Hans Sloane

Sir Hans Sloane, baronet (1660-1753), a British collector and physician, was born on the 16th of April 1660 at Killyleagh in county Down, Ireland, the seventh son of Alexander Sloane, receiver-general of taxes. The young Sloane had an interest in collecting objects of natural history and other curiosities. At the age of sixteen he developed hæmoptysis, and was in bad health for three years, but he recovered sufficiently to further his education in London. He studied chemistry and attended lectures in anatomy and physic, along with botanical studies at the physic garden in Chelsea. During this time Sloane became influenced by the scholars John Ray and Robert Boyle, who were to remain his friends. After four years in London he travelled through France, spending some time at Paris, and taking his M.D. degree at the university of Orange in 1683. Sloane then attended the University of Montpellier where he further studied anatomy, medicine, and botany. He returned to London with a considerable collection of plants and other curiosities, of which the former were sent to Ray and utilized by him for his History of Plants.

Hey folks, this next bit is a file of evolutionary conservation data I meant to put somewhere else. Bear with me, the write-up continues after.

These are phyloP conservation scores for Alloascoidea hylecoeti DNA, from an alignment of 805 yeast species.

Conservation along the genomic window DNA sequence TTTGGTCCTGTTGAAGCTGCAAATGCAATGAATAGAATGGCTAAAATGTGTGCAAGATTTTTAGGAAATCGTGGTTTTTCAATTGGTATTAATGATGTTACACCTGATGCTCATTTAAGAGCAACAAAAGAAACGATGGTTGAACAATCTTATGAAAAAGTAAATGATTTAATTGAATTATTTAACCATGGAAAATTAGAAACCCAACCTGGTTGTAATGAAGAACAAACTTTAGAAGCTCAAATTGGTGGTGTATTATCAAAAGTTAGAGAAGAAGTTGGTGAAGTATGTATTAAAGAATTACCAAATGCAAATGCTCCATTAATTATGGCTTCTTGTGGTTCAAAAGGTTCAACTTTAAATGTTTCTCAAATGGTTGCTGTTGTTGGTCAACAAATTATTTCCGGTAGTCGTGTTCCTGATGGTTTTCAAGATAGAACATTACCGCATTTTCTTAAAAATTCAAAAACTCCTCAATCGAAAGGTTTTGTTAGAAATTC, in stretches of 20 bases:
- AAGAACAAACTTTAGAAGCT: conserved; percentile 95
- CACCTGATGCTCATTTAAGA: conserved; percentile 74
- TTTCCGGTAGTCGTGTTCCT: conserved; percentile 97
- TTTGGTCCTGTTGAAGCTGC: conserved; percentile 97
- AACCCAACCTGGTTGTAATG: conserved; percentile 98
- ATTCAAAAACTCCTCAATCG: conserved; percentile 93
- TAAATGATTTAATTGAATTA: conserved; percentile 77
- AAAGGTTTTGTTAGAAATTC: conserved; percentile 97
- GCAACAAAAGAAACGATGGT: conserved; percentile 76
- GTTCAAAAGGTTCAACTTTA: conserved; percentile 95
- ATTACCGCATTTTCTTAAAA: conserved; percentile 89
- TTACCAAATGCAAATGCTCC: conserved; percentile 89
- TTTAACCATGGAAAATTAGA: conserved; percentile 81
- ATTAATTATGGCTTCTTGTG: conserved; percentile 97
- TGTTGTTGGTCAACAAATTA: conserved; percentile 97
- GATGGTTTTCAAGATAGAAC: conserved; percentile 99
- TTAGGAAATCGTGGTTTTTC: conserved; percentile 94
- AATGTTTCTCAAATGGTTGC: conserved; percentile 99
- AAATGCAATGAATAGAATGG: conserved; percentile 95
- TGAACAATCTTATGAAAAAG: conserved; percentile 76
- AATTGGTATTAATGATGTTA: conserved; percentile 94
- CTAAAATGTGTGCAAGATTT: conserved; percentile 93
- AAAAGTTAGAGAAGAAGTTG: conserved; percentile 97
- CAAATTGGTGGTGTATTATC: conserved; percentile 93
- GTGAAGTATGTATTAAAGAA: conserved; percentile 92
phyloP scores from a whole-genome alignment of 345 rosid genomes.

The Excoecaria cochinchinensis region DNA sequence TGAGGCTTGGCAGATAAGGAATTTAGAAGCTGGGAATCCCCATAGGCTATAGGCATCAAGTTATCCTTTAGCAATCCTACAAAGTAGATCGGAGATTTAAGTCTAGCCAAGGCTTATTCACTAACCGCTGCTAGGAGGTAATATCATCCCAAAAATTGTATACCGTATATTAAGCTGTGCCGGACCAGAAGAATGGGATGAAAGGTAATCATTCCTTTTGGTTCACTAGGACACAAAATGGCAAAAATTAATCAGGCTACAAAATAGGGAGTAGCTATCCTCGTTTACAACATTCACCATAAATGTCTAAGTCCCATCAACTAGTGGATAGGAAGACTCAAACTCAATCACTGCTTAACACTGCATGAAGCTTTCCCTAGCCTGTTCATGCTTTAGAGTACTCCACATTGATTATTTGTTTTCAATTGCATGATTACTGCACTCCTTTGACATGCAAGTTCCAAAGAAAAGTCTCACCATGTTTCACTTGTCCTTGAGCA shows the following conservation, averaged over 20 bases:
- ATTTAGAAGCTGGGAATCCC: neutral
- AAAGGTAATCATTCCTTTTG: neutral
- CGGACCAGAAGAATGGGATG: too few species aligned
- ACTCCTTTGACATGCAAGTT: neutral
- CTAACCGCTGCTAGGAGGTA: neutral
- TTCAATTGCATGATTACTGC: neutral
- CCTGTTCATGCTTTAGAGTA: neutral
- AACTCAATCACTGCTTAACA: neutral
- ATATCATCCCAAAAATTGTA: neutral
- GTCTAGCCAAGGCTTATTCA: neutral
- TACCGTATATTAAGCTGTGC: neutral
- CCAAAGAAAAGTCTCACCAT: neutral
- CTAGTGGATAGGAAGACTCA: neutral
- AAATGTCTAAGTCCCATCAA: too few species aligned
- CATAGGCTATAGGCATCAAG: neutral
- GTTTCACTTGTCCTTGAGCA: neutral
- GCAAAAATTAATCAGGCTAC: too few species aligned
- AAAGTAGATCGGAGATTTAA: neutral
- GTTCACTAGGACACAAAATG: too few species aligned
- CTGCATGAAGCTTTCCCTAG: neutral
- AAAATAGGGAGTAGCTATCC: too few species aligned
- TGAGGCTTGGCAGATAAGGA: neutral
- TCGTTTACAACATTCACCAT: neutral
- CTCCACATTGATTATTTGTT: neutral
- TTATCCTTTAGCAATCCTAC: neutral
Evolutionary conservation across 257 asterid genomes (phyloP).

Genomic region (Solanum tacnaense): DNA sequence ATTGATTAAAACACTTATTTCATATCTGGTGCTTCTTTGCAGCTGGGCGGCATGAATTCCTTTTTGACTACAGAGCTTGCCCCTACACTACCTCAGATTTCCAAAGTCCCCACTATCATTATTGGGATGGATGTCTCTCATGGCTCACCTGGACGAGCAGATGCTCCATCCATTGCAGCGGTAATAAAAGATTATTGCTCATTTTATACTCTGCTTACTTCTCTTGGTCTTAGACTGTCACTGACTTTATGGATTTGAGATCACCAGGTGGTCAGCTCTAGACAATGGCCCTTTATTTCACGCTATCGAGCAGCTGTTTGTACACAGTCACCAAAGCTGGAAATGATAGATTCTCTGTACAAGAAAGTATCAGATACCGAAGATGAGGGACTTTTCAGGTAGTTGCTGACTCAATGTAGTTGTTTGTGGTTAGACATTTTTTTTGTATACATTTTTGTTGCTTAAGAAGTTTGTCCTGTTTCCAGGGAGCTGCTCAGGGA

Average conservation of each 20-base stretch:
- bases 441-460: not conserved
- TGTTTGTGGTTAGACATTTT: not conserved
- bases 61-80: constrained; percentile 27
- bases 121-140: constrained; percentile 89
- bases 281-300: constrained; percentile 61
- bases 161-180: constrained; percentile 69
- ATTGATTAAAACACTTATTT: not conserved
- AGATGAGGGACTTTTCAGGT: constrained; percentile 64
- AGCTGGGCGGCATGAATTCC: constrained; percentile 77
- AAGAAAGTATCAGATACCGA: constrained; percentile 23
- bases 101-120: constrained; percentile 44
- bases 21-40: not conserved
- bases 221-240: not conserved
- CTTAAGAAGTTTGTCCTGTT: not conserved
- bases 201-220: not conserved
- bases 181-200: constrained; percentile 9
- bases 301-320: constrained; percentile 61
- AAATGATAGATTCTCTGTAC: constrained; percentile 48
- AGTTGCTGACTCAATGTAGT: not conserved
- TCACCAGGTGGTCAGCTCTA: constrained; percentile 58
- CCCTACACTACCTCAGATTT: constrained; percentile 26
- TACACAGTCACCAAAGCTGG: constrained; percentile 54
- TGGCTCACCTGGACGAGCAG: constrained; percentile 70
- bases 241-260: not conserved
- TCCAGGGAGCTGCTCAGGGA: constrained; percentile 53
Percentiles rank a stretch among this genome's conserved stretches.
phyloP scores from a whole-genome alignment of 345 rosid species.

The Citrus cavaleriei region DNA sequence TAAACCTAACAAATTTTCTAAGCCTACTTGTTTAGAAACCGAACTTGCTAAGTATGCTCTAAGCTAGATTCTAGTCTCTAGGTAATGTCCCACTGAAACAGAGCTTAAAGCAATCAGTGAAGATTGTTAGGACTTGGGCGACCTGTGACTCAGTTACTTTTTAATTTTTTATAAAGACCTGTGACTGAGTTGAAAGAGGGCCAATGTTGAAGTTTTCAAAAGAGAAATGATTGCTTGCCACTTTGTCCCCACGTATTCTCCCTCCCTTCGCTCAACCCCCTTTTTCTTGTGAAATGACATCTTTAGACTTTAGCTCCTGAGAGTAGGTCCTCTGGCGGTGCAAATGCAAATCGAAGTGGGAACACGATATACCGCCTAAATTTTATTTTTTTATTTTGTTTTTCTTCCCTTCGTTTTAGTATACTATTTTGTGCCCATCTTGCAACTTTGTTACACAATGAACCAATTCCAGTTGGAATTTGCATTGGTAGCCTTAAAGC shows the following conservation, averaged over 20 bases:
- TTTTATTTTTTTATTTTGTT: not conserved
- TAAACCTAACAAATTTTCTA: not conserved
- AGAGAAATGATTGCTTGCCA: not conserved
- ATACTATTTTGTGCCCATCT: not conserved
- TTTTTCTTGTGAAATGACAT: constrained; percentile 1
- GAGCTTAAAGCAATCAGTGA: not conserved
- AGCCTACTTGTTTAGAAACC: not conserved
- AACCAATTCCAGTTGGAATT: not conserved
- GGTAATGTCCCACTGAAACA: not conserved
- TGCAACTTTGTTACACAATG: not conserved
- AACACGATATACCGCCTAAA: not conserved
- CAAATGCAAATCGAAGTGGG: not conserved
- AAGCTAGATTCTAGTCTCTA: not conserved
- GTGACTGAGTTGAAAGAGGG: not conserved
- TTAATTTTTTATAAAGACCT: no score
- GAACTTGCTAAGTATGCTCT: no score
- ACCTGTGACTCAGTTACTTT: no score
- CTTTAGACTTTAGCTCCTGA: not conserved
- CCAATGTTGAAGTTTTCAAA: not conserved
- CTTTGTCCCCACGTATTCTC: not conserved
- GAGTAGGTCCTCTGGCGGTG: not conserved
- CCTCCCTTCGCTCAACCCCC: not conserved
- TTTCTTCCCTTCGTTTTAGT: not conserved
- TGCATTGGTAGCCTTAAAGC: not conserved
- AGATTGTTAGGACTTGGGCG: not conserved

Sloane was elected into the Royal Society, and at the same time he attracted the notice of Thomas Sydenham, who gave him valuable introductions to practice. In 1687 he became fellow of the College of Physicians, and proceeded to Jamaica the same year as physician to the duke of Albemarle. The duke died soon after landing, and Sloane’s visit lasted only fifteen months; but during that time he collected about 800 new species of plants. After returning to London in 1689 Sloane remained for nearly four years in the service of the duchess of Albemarle before setting up a practice in Bloomsbury, where he married Elizabeth, daughter and coheir of John Langley, a London alderman. Their house in Bloomsbury Place was at the centre of a fashionable residential area, and here Sloane established his successful practice; many of his patients were the prestigious figures of the day. He became secretary to the Royal Society in 1693, and edited the Philosophical Transactions for twenty years. In 1696 he published ‘Catalogus Plantarum quæ in Insula Jamaica sponte proveniunt aut vulgo coluntur’ (London, 1696, 12mo). In it he followed the arrangement of John Ray, who addressed him as ‘the best of friends’ in a touching farewell letter dated 7 Jan. 1704 (see Letters of Eminent Lit. Men, Camden Soc., pp. 194, 206, 303). In 1707 Sloane published the first volume of his great natural history book, ‘A Voyage to the Islands of Madera, Barbadoes, Nieves, St. Christopher’s, and Jamaica, with the Natural History of the last’ (London, folio), which he dedicated to Queen Anne. The second volume appeared in 1725. In 1709 he was elected a foreign associate of the French Academy of Sciences, and afterwards a member of the academies of sciences of St. Petersburg and Madrid.